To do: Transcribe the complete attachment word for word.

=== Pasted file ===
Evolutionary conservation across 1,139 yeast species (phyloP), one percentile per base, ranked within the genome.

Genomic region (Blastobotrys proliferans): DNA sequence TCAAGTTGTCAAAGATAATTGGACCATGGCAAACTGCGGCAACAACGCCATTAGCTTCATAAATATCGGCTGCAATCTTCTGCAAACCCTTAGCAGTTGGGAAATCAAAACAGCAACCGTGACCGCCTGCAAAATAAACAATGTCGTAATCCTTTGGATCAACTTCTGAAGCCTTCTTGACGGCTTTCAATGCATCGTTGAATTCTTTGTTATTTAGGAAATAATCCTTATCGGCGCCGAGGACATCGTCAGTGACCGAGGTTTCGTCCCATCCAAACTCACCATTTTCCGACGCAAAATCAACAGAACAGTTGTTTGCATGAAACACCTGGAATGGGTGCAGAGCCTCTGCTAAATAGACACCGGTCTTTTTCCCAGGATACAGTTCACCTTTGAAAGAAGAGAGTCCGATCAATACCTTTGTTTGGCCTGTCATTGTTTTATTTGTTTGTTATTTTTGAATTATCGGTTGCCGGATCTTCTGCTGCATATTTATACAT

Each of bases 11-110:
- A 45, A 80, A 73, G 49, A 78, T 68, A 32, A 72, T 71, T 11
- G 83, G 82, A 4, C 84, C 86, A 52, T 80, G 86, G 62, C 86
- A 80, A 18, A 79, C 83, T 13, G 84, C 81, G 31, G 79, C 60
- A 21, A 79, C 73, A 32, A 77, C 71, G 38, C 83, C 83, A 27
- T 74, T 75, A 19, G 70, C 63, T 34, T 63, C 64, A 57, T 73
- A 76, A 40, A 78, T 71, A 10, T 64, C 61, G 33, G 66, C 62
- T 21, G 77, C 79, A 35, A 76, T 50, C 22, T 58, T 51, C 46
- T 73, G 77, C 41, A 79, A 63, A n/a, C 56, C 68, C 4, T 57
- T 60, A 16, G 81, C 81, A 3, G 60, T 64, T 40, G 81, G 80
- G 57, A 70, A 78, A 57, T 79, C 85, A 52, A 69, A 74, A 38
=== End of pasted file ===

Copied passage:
Evolutionary conservation across 1,139 yeast species (phyloP), one percentile per base, ranked within the genome.

Genomic region (Blastobotrys proliferans): DNA sequence TCAAGTTGTCAAAGATAATTGGACCATGGCAAACTGCGGCAACAACGCCATTAGCTTCATAAATATCGGCTGCAATCTTCTGCAAACCCTTAGCAGTTGGGAAATCAAAACAGCAACCGTGACCGCCTGCAAAATAAACAATGTCGTAATCCTTTGGATCAACTTCTGAAGCCTTCTTGACGGCTTTCAATGCATCGTTGAATTCTTTGTTATTTAGGAAATAATCCTTATCGGCGCCGAGGACATCGTCAGTGACCGAGGTTTCGTCCCATCCAAACTCACCATTTTCCGACGCAAAATCAACAGAACAGTTGTTTGCATGAAACACCTGGAATGGGTGCAGAGCCTCTGCTAAATAGACACCGGTCTTTTTCCCAGGATACAGTTCACCTTTGAAAGAAGAGAGTCCGATCAATACCTTTGTTTGGCCTGTCATTGTTTTATTTGTTTGTTATTTTTGAATTATCGGTTGCCGGATCTTCTGCTGCATATTTATACAT

Each of bases 11-110:
- A 45, A 80, A 73, G 49, A 78, T 68, A 32, A 72, T 71, T 11
- G 83, G 82, A 4, C 84, C 86, A 52, T 80, G 86, G 62, C 86
- A 80, A 18, A 79, C 83, T 13, G 84, C 81, G 31, G 79, C 60
- A 21, A 79, C 73, A 32, A 77, C 71, G 38, C 83, C 83, A 27
- T 74, T 75, A 19, G 70, C 63, T 34, T 63, C 64, A 57, T 73
- A 76, A 40, A 78, T 71, A 10, T 64, C 61, G 33, G 66, C 62
- T 21, G 77, C 79, A 35, A 76, T 50, C 22, T 58, T 51, C 46
- T 73, G 77, C 41, A 79, A 63, A n/a, C 56, C 68, C 4, T 57
- T 60, A 16, G 81, C 81, A 3, G 60, T 64, T 40, G 81, G 80
- G 57, A 70, A 78, A 57, T 79, C 85, A 52, A 69, A 74, A 38